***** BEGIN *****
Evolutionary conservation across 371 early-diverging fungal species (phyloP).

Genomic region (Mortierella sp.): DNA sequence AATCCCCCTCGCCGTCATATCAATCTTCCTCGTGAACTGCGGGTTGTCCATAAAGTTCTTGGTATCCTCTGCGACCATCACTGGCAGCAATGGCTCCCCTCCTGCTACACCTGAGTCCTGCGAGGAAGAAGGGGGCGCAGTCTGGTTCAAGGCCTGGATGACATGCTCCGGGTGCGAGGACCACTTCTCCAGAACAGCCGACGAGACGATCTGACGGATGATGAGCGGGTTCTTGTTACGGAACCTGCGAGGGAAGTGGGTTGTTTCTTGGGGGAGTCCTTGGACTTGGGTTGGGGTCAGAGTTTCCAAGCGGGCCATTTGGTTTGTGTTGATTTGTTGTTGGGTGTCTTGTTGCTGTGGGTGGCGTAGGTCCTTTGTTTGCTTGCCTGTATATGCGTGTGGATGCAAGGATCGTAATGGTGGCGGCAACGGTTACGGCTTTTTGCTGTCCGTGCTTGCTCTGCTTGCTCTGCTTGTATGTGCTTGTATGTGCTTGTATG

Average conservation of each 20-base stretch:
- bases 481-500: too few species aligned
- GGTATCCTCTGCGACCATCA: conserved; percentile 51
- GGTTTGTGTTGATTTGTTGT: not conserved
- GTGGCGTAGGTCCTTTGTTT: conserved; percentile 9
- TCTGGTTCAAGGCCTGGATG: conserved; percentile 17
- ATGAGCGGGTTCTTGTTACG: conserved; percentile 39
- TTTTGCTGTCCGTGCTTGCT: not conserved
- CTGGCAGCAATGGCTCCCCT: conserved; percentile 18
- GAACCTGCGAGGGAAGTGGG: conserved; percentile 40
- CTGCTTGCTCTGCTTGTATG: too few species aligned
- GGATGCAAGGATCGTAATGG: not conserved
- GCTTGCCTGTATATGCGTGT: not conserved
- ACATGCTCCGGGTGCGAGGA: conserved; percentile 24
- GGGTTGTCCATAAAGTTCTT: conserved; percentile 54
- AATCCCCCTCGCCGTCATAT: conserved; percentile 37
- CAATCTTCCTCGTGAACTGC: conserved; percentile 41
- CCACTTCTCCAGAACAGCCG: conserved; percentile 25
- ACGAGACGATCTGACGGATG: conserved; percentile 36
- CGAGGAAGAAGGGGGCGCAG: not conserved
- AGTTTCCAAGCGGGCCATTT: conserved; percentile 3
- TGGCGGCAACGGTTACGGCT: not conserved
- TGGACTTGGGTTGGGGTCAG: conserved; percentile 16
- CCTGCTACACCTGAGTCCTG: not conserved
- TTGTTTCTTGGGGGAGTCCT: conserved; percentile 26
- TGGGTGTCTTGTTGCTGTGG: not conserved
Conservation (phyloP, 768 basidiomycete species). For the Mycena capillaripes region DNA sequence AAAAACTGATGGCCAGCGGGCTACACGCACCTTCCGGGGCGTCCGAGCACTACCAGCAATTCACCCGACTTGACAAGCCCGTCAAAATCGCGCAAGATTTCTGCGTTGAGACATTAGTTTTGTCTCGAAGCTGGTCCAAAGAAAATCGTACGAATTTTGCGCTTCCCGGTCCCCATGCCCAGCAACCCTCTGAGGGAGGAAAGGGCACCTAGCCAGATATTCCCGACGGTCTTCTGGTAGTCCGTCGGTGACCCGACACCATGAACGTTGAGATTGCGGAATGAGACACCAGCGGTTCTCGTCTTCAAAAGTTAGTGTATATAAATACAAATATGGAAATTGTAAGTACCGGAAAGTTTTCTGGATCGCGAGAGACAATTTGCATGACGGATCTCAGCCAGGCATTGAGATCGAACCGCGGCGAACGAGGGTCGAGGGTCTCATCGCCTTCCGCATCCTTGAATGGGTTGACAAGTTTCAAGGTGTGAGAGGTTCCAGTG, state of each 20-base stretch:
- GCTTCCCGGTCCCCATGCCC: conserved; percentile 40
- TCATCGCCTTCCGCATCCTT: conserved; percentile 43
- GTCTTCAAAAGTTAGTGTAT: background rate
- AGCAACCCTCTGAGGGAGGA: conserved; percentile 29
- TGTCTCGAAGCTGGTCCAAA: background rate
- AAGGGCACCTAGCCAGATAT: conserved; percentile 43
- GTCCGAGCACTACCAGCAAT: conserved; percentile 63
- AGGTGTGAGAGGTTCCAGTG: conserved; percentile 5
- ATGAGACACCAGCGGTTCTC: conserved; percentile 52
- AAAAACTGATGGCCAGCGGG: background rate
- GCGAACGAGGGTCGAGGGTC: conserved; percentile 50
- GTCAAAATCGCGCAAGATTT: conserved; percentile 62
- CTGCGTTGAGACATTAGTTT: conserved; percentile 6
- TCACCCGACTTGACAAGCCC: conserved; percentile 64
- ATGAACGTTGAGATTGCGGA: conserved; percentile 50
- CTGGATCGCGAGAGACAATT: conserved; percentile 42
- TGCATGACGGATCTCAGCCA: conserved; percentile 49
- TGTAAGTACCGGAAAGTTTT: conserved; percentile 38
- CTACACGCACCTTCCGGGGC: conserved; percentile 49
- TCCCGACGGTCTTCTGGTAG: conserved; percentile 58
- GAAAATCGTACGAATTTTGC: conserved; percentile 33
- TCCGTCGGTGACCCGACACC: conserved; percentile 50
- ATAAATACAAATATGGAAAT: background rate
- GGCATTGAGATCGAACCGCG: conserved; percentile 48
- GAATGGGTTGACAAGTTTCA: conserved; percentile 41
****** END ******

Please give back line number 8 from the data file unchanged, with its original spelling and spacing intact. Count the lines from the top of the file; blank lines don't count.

- TCTGGTTCAAGGCCTGGATG: conserved; percentile 17